Yesterday I made a dropoff at the door of Good Samaritan Hospital, and saw a man trundling from the parking garage, holding a tiny outfit on a plastic hanger, tags dangling from the little arm.

I had the following reactions:

-“THERE’S A NEW BABY IN THE WORLD THAT’S SO AWESOME I WANT TO MEET THE BABY!!!!!”a7f3dc561317cd5981597eca36037655

-“I do not want to be around when this guy hands an unwashed, tags-still-on winter fleece sleepwear ensemble to a woman who is well past her last shot of pain meds and tells her to place her newborn inside it on a 92 degree day.”

One man’s birth is a woman’s fourteen-hour labor. I wouldn’t know the details, exactly; I’ve never experienced another person shooting out of my body myself, but the arrival of a new person is the encapsulation of the entire human existence. It hurts and it’s difficult and it’s messy and it leads to a great deal of joy. The pregnancy comes to an end, but independence begins.

There’s a reason why more people show up to baptism parties rather than births. What we are watching on the field with the Reds right now hurts. It’s difficult and it’s messy but it’s not without its Bruce homers and Hamilton diving grabs. It’s not entirely pleasant to watch, but the import of the moment we’re occupying together here carries us game to game.

That’s why we fret so much over the draft and each footfall of each new import hauled up from Louisville. We’re hovering. We are midwiving the most difficult of births:  A potential championship team. There’s a lot of waiting and all kinds of vital signs to monitor.

The biggest fear amongst the fanbase is an eternal labor, a life of forever expecting and never delivering. There is rebuilding, and then there is delusion. Is this club the 1982 Reds, a horrifying but temporary freefall ? Or is it the Expos, perpetual losers and too lame to even be lovable about it?

There’s always hope in new life. Sometimes it all depends on how you dress it. Sometimes it’s just beautiful for what it is.

And sometimes… you have this bullpen.

About The Author

Proud aunt Mary Beth Ellis is a freelance writer and college teacher who lives in Cincinnati, OH. Her home site,, has existed in at least some form since 2003, and Mary Beth has been a regular columnist with one publication or another from the age of 16. Her first book, Drink to the Lasses, was published in 2006. She currently teaches college, runs personal wine tastings, gives literary readings, and stares into the middle distance.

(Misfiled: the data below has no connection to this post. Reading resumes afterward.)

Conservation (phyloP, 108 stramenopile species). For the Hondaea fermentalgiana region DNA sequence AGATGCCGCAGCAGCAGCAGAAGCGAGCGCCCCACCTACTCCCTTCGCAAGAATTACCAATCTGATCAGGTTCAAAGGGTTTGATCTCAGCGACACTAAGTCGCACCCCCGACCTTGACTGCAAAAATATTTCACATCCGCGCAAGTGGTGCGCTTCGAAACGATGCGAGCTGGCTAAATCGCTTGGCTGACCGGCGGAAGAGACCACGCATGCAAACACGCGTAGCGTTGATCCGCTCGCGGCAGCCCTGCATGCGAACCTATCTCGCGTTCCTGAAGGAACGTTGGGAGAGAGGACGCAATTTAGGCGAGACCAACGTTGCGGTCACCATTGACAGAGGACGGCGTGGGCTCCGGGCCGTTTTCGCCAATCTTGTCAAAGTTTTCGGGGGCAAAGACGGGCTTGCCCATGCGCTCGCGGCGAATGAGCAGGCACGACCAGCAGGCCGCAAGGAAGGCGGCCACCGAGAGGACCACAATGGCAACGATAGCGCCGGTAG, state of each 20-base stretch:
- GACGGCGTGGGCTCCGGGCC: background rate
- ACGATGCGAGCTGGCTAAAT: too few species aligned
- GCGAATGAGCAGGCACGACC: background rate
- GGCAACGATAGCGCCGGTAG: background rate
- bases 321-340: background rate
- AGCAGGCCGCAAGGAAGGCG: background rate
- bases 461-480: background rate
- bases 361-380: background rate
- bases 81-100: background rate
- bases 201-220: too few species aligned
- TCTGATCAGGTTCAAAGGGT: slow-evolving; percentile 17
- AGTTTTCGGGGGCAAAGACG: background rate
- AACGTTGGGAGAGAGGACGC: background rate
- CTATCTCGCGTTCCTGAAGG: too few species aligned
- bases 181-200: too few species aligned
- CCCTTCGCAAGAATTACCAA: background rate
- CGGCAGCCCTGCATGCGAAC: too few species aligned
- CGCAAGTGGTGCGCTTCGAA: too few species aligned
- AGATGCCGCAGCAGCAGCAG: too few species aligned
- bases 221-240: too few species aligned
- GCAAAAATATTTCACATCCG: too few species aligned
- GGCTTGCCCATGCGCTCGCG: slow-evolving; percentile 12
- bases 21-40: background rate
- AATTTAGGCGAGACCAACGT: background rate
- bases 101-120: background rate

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11 Responses

  1. Shchi Cossack

    Wrapped up with a tidy little bow, “And sometimes… you have this bullpen.”

    Marvelous!!! I love your contributions Mary Beth.

    • ohiojimw

      Agree on all counts. However by this time next week, this bullpen will hopefully add Iggy and Lorenzen then within a month could well add Straily and a lefty (Lamb? Finnegan?) if Stephenson and Bailey materialize as expected. So, the process is working there too; it is just more of a breech birth so to speak.

    • Mary Beth Ellis

      Many thanks 🙂 Sometimes when you don’t know how to end a piece— you look at the beginning.

  2. msanmoore

    And that is EXACTLY why I plunked down my annual $50 to watch the rest of the games. It will be like a roller coaster and, frankly, I love them.

    • Mary Beth Ellis

      Train wreck, roller coaster– all the same sometimes.

  3. Patrick Jeter

    “…but the import of the moment we’re occupying together here carries us game to game.”


    • Mary Beth Ellis

      I really appreciate that. Working at the Reds Hall of Fame truly gave me a long-term perspective on the franchise and the game.

    • Mary Beth Ellis


  4. WendyDUS

    There….I finally registered to comment in order to tell you how much I appreciate your writing, Mary Beth! I find your posts to be a welcome dose of hilarity in this rather bleak season.

    • Mary Beth Ellis

      Hi there! Made my day and I even have a blues concert to look forward to tonight. Tough to beat.